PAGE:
New evaluation programme: Knowledge is even more important when there is a global crisis

Development assistance is now facing major challenges that require action. In such times, knowledge is all the more important for making good decisions.

The Evaluation Department launched the Evaluation Programme 2020–2022 at the end of March 2020. The current situation highlights how important knowledge is, even in trying times.

The aim of an evaluation is to provide useful knowledge about whether Norwegian aid is having the desired effect in important priority areas, including during acute crises.

‘An important question at this time is how we can put evaluation knowledge to better use. Crises necessitate a speedy response, and this reinforces the importance of having a good understanding of what is going on,’ says Per Øyvind Bastøe, Director of Norad’s Evaluation Department.

‘There is always the danger that hasty efforts can undermine the long-term effort, so we must try to avoid that.’

Humanitarian assistance

The overarching thematic areas in the last programmes have been continued in the new programme. Several of the upcoming evaluations relate to private sector development, humanitarian assistance, and climate and environment.

Humanitarian assistance is an important priority area in Norwegian development policy and has a total budget in excess of NOK 5.5 billion in 2020. Large amounts are also spent on long-term development efforts in fragile states and regions.

Earlier evaluations have described how good contextual knowledge is crucial to adapting the assistance provided to fragile states.

‘The evaluation of Norway’s involvement in South Sudan, from February this year, showed the difficulty in identifying how learning and knowledge were systematically used in the Norwegian engagement. Going forward, we will continue to look at Norway’s overall efforts in other selected countries, the next being Somalia. We will also initiate an evaluation of Norwegian support for the response to refugees and internally displaced people in the Syria region,’ says Bastøe.

Selected knowledge programmes

One of the thematic areas that will be continued in the new programme is private sector development and public-private partnerships.

‘Norad’s Knowledge Bank is one of the administrators of this support. The Evaluation Department is now undertaking an evaluation of the support for the fisheries sector in ‘Fish for Development’, the first in a series of evaluations of programmes in the Knowledge Bank. We hope that this can provide input to the work on further developing Norwegian efforts in this area,’ says Bastøe.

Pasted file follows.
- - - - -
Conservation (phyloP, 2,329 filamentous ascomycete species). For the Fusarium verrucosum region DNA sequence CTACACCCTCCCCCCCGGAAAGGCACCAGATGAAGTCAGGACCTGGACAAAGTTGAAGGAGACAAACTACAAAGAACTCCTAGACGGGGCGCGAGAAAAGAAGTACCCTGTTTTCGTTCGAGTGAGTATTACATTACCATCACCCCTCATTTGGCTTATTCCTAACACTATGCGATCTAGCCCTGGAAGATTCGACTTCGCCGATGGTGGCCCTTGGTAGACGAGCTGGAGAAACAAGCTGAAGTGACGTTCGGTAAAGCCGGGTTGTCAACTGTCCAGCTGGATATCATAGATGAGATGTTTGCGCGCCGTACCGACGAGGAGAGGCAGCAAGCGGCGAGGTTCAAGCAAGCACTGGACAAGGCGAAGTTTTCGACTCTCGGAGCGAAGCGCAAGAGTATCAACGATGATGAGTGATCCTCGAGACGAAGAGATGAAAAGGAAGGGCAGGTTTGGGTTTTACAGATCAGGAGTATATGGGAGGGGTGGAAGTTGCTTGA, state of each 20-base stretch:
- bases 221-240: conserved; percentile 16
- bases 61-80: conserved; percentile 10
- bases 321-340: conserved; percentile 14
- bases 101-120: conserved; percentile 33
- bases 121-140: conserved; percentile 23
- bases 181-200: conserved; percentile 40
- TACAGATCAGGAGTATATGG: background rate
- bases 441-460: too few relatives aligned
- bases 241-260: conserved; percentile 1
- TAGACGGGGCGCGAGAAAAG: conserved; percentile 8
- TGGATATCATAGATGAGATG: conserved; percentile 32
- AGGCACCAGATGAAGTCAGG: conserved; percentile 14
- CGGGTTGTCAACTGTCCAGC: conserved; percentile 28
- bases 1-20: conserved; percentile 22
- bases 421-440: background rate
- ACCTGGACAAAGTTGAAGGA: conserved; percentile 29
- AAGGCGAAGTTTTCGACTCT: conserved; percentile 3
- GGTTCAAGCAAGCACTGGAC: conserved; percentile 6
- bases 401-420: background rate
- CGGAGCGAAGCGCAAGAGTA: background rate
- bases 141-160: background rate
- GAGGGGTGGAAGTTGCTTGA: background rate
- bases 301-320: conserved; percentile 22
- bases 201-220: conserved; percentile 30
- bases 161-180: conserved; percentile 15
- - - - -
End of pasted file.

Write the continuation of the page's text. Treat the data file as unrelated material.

The use of funds

A large proportion of Norwegian development aid is channelled through multilateral organisations and funds. Evaluating how these funds are used is challenging for the Norwegian aid administration. The Evaluation Department therefore maintains partnership agreements with several of the evaluation offices in selected multilateral organisations.

The new programme also includes an evaluation of the effects of funds at country level.

‘Norway’s recent initiative to launch a multi-donor fund in the United Nations to address the repercussions of the coronavirus crisis illustrates the importance of using knowledge as a tool to shed light on how funds are spent. On what basis are the funds distributed? How can cooperation and interaction be facilitated? How can we avoid rapid responses being based on insufficient knowledge?’ asks Bastøe.

Variation in how the evaluations are carried out

In order to increase the relevance and application of knowledge, the Evaluation Department will assess how the evaluations are carried out. Normally, the entire evaluation is undertaken by external consultants, but in the future, it may instead be desirable to hire consultants to provide smaller and targeted inputs to the evaluations.

‘In future, there will probably be more variation in the way evaluations are done. We need to be conscious about what is the best way to do a specific evaluation so that it provides useful and relevant knowledge,’ Bastøe concludes.

Published 06.04.2020
Last updated 06.04.2020